A pillow was invaluable for me – for coughing/laughing and certainly for the drive home! TwinderelmoCoughing, laughing, sneezing and travelling can be uncomfortable and first, and you may feel like you need to support your abdomen. Holding a pillow gently over the area can make it feel a little easier.

That they may not use stitches. In emergency sections they sometimes use staples as these are quicker to close up a wound but if you’ve never seen these before it can be quite a shock when the dressing is removed. They can also pinch so do speak up and tell your visiting midwife as she can remove any that are causing issues. Emma Reed.

That the nurses will get you up, take the catheter out and make you walk around within 12 hours of the procedure. Cuteness and ChaosYes, you have had major surgery, but you won’t be lying in bed for your recovery. You will be encouraged to get up, walk about and shower, and although at first you will feel like you can’t possibly do any of those things, you will find that moving around makes you feel SO much better. As for that first shower? Bliss. Makes you feel human again. 

On the flip side, doing too much can have the opposite effect. It is a balancing act, and you need to listen to your body once you get home. Remember to take painkillers as and when you need them too. Don’t overdo it too early on and do too much walking! My husband had to get the car to take me home as I was in pain from walking down the road! Suburban Mum

Ask for help if you are finding it hard to feed your baby comfortably. You may find it harder to breastfeed as holding baby over your stomach hurts. Try the rugby hold instead or breastfeed lying down to start with. Island Living 365

Being aware that a caesarean might be a possibility, no matter what your birth plan, can help you deal with it emotionally. Remember that it is still YOUR birth, and you can request certain things in most cases – music to be played in theatre, for your partner to reveal the gender and cut the cord, for your baby to be given to you for immediate skin to skin.

Finally, remember these wise words:

It’s ok to be sad about the birth you had, and to take your time coming to terms with it. Life with Baby Kicks

Having a c-section, whether it’s planned or emergency, isn’t failing at birth or pregnancy or motherhood. It’s just another way to bring your beautiful baby safely into the world. Glasgow with Kids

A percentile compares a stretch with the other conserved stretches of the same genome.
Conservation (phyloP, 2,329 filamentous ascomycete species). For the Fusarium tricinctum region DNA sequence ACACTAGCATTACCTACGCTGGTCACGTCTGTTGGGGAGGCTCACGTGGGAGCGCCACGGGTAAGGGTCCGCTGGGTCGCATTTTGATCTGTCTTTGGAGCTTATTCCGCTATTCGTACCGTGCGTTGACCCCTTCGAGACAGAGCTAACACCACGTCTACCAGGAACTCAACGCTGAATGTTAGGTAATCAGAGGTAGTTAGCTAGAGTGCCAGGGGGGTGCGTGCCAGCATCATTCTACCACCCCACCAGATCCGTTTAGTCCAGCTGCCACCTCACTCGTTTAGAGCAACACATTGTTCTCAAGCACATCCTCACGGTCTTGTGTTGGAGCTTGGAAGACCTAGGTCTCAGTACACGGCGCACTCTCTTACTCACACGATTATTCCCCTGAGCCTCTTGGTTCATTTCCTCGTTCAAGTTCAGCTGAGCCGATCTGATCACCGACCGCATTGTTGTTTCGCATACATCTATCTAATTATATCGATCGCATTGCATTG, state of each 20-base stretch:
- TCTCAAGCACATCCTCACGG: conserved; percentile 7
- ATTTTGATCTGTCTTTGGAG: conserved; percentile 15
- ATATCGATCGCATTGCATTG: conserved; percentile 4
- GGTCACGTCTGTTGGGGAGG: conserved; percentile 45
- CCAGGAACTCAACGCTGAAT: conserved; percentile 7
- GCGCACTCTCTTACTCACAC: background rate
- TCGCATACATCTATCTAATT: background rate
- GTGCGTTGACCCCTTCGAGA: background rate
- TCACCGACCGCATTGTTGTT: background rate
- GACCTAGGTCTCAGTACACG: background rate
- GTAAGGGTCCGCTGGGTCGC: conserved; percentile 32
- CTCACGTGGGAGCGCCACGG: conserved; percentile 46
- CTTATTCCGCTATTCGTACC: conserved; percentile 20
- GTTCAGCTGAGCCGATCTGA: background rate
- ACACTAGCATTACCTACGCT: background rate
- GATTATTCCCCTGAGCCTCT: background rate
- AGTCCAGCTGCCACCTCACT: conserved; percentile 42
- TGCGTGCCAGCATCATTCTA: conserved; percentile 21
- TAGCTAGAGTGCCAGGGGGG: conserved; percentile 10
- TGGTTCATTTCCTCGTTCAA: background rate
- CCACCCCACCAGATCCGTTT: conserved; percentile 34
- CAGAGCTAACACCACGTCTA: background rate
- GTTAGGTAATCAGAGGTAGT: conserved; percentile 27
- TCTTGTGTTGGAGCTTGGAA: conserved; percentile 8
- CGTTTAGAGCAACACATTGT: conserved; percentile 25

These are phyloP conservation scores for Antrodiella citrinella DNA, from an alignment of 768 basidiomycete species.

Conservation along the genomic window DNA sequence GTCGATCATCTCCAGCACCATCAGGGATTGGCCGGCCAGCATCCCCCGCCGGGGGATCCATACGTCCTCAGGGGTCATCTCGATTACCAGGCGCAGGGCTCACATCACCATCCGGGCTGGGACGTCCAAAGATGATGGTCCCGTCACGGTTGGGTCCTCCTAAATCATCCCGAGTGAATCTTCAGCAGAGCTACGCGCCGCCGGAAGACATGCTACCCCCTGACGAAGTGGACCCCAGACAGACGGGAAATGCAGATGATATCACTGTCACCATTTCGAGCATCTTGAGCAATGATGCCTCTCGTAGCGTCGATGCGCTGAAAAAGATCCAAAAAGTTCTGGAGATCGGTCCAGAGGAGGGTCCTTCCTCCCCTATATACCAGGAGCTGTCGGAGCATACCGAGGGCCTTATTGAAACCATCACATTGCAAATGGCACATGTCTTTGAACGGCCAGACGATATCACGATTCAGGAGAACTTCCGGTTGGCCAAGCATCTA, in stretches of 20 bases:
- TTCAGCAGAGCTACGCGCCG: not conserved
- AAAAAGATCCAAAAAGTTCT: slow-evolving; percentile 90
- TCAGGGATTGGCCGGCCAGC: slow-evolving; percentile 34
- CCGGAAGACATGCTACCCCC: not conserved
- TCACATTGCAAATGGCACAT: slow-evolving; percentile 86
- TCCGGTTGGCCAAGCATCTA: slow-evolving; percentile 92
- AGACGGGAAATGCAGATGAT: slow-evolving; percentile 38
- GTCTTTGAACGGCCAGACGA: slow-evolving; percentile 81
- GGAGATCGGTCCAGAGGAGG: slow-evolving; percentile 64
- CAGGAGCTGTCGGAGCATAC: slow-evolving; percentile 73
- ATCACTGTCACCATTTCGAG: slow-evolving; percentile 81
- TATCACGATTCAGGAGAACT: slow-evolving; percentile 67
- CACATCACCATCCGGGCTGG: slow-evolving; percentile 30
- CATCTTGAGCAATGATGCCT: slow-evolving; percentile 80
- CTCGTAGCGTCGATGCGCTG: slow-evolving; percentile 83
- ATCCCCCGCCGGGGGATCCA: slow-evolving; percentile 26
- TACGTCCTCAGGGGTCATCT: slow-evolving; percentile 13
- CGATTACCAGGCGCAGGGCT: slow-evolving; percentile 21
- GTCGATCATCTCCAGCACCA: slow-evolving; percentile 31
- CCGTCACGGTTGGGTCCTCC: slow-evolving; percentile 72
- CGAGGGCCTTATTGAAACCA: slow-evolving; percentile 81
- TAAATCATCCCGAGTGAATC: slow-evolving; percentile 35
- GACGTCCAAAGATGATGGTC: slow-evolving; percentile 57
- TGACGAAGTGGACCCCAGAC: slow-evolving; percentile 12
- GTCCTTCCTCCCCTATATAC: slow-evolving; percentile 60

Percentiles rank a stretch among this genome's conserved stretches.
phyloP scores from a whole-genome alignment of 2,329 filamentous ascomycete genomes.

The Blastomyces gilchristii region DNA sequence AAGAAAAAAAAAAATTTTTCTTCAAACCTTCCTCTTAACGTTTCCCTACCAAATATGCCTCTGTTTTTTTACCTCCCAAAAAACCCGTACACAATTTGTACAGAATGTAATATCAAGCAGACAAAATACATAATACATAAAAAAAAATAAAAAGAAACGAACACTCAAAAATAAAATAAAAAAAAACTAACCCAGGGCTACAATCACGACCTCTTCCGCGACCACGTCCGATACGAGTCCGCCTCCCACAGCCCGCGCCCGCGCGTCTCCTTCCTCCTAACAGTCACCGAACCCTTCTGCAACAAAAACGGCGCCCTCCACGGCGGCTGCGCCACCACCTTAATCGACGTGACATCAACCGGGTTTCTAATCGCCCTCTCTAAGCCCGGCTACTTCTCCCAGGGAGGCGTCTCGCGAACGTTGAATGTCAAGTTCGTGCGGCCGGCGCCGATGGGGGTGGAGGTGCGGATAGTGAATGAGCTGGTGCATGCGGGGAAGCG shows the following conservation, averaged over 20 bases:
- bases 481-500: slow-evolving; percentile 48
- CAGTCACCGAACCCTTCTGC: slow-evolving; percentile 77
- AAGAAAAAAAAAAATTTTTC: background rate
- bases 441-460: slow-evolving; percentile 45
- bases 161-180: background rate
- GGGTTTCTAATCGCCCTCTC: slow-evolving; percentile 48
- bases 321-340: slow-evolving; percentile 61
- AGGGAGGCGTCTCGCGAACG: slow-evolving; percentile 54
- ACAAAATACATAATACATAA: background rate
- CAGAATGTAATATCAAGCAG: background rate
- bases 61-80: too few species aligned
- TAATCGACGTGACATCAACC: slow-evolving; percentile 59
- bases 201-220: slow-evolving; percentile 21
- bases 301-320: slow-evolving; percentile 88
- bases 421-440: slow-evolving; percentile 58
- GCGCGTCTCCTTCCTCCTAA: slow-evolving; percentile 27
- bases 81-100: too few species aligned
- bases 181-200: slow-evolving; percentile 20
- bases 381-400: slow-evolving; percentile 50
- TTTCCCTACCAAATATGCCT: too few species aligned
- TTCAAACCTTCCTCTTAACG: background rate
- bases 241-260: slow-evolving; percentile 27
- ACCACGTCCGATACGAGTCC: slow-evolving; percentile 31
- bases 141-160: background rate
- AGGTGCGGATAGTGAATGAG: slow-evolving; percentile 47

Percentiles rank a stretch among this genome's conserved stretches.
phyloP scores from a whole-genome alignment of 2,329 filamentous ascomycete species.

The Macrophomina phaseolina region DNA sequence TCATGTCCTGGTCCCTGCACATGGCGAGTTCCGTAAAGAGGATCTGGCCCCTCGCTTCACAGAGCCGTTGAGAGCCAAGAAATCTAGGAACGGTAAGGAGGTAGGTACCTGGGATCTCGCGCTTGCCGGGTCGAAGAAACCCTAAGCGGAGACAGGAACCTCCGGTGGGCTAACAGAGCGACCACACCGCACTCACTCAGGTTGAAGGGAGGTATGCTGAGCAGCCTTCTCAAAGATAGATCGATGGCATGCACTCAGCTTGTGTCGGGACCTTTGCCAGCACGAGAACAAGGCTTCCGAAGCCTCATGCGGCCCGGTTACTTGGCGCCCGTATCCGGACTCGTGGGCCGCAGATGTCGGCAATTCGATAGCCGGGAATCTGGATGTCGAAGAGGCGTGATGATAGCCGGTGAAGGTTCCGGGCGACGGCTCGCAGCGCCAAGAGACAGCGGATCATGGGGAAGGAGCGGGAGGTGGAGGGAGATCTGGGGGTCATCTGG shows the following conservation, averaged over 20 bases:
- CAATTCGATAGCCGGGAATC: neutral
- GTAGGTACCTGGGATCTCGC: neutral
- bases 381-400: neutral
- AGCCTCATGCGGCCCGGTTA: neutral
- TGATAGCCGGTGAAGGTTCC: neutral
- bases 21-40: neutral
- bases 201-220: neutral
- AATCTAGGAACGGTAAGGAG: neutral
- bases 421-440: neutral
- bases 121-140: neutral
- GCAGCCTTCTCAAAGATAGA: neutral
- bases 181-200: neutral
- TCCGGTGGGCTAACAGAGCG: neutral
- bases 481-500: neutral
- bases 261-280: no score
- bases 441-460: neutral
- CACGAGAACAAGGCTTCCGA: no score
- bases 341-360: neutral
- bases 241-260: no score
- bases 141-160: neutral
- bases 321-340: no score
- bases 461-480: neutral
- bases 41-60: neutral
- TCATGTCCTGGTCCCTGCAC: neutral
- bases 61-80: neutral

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9 Comments

  1. April 27, 2017 / 5:27 pm

    Very helpful to anyone who is booked for a caesarean or expecting a baby. I had two emergency and one elective caesarean and I know I would have valued this words.

  2. April 27, 2017 / 6:09 pm

    I am lucky in that all three of my children were born naturally with little pain relief too, I was born via a C section and reading this will help anyone who may need one

  3. May 8, 2017 / 2:56 pm

    Great read!

    I had a crash section with the first (though fortunately had an epidural in place already so could stay awake). With my second, I’d hoped to go for a natural birth but following another complicated pregnancy was told I’d have to deliver by C section a little early.

    2 totally different experiences. The first one a blur and a panic. The second one we had known about a couple of months in advance so had time to prepare. It was completely calm and almost enjoyable! The recovery not so much though! The pain for the few days following a C section is just awful, isn’t it?!

    • kate
      May 8, 2017 / 4:05 pm

      I think people (including myself!) forget that it is major abdominal surgery and the recovery really does take time. I know I tried to do too much, too soon and ended up feeling worse for it!

  4. May 29, 2017 / 8:24 pm

    Very useful blog post. I have no experience of a c section. They sound super scary.

  5. May 29, 2017 / 9:01 pm

    Such a great post, hopefully it helps some mums to be know how to prepare and what to expect!

  6. June 1, 2017 / 3:12 pm

    I didn’t know half of that the recovery time sounds so much longer than a regular vaginal birth!